We welcomed the opportunity today to meet with the President and other elected officials at the White House. We discussed the numerous scientific studies establishing that there is no connection between video games and violence, First Amendment protection of video games, and how our industry's rating system effectively helps parents make informed entertainment choices. We appreciate the President's receptive and comprehensive approach to this discussion.



President Trump Has Blamed Video Games for School Shootings. Science Isn't So Sure

Jamie Ducharme,Time March 9, 2018

Less than a month after America’s deadliest school shooting in five years, President Donald Trump on Thursday met with members of Congress, video game executives, conservative media watchdog Brent Bozell and a mother from the Parents Television Council to “discuss violent video-game exposure and the correlation to aggression and desensitization in children,” according to a statement from White House Deputy Press Secretary Lindsay Walters.

The meeting was closed to the press, and the White House has not released any statement, but Trump has blamed video games in recent weeks for making kids more violent, as have some of the guests he invited to the meeting.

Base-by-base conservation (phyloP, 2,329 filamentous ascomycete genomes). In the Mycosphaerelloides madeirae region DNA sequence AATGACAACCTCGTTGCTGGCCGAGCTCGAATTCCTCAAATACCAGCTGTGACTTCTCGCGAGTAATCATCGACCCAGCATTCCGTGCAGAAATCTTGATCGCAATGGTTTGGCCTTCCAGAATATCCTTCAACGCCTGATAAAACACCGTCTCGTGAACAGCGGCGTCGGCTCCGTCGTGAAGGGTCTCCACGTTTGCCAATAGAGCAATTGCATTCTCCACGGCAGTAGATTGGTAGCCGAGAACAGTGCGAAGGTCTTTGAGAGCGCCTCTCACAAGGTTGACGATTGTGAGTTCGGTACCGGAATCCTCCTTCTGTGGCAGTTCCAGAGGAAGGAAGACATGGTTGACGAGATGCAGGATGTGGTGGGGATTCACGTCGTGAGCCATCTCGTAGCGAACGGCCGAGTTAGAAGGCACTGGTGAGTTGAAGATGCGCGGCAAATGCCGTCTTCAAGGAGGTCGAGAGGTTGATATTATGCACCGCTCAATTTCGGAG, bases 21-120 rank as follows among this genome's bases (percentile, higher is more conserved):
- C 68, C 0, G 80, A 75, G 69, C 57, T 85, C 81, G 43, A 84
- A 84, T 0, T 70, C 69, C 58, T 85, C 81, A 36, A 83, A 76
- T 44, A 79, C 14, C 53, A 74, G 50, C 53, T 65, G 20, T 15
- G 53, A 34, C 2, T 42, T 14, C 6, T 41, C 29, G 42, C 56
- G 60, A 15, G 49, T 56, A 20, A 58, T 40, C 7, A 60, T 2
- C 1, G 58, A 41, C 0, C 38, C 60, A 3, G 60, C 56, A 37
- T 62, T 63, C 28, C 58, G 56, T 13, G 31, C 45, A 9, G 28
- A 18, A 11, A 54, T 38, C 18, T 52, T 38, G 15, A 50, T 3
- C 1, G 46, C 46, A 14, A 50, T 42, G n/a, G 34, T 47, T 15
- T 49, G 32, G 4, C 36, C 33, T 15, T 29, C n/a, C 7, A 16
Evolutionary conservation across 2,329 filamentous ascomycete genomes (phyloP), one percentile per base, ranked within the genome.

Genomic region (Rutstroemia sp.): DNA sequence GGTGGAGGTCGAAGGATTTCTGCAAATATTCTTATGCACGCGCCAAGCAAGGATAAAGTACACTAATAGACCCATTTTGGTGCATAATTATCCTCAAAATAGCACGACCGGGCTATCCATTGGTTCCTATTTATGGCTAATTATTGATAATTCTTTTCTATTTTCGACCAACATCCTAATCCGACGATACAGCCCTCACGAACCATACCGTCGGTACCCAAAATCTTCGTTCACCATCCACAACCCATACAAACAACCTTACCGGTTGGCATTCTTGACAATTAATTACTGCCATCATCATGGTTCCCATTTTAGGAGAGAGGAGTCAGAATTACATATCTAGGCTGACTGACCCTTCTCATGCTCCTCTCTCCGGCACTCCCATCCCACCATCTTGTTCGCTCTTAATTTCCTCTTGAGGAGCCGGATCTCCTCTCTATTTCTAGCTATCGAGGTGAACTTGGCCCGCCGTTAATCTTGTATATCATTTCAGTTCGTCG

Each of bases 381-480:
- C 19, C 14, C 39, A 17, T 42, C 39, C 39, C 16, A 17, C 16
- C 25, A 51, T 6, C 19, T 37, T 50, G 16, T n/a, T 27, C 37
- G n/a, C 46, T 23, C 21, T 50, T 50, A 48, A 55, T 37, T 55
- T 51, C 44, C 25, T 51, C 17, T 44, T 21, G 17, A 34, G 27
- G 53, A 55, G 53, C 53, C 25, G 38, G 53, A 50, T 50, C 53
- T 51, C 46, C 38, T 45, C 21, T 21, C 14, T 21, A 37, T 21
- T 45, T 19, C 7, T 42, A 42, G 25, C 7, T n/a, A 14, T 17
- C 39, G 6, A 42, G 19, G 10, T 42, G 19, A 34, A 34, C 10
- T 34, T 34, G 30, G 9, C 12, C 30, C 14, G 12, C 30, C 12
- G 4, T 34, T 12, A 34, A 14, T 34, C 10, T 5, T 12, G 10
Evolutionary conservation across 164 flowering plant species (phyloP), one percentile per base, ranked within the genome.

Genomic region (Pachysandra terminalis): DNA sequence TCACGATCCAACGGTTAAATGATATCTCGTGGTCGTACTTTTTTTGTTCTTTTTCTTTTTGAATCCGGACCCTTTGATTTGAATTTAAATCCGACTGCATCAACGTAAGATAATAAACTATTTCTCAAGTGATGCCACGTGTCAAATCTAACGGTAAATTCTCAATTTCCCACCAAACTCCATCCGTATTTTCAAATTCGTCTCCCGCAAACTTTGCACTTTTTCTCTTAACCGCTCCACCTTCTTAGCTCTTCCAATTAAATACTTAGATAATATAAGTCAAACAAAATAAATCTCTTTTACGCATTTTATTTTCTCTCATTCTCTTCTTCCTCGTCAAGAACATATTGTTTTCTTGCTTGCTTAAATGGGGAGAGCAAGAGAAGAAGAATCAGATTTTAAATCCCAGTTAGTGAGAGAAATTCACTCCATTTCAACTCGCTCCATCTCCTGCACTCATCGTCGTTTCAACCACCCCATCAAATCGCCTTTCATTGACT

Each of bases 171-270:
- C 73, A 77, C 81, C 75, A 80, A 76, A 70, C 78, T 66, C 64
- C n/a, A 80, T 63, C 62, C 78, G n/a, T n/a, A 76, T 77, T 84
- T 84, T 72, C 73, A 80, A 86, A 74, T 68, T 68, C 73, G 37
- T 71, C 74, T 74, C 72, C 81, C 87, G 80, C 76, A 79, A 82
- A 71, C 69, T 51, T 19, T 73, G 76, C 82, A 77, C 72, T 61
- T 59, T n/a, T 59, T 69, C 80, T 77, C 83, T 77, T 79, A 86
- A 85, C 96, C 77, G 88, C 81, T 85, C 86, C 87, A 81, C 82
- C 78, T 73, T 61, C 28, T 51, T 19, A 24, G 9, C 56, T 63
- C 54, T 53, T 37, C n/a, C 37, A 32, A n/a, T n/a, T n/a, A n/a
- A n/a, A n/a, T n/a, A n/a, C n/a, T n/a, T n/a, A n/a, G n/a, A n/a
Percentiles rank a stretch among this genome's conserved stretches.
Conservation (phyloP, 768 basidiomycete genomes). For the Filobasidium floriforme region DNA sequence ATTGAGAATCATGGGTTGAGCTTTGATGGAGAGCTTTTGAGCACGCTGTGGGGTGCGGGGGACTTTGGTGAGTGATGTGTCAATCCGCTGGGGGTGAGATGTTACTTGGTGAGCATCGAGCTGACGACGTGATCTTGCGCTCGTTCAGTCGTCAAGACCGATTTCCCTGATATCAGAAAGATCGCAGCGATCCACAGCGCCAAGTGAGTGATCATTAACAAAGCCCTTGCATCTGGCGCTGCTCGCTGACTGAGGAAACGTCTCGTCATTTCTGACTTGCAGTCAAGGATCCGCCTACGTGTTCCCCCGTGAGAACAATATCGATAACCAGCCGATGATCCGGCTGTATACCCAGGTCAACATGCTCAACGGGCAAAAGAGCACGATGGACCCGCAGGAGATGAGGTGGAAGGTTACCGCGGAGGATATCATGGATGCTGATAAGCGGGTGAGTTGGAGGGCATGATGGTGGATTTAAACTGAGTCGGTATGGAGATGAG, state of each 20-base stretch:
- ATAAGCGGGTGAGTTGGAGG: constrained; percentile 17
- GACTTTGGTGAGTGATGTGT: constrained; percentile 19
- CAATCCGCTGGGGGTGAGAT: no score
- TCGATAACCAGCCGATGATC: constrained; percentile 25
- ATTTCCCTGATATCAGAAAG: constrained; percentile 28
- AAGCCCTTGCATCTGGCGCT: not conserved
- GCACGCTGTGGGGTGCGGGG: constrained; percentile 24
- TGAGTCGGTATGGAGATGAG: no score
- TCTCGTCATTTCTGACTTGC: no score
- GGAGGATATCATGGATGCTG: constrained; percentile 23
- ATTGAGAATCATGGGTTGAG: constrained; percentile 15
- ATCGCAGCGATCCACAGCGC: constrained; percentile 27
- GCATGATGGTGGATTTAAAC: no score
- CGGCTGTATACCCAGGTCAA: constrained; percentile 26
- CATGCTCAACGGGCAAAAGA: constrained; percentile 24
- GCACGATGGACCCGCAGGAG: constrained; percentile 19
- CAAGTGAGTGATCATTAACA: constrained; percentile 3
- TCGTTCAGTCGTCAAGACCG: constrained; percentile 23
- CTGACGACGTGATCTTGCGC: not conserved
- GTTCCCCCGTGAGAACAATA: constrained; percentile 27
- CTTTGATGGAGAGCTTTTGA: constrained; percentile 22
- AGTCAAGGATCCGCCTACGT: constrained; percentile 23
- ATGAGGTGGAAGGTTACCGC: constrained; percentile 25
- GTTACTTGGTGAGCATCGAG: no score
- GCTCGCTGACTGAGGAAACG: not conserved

“I’m hearing more and more people say the level of violence on video games is really shaping young people’s thoughts,” he told Florida’s attorney general after the Parkland school shooting — a view he expressed even more strongly in a 2012 tweet.

Donald J. Trump



Video game violence & glorification must be stopped—it is creating monsters!

6:09 PM - Dec 17, 2012


17K people are talking about this

Similar rhetoric has been part of the conversation about mass violence for years. In 2007, for example, an Oregon psychiatrist published a study saying the perpetrators of the 1999 Columbine High School shooting may have been compelled to kill after they were abruptly forbidden from playing the computer games to which they had become addicted. Since then, video games have consistently been blamed for, or at least implicated in, school shootings and other acts of mass violence.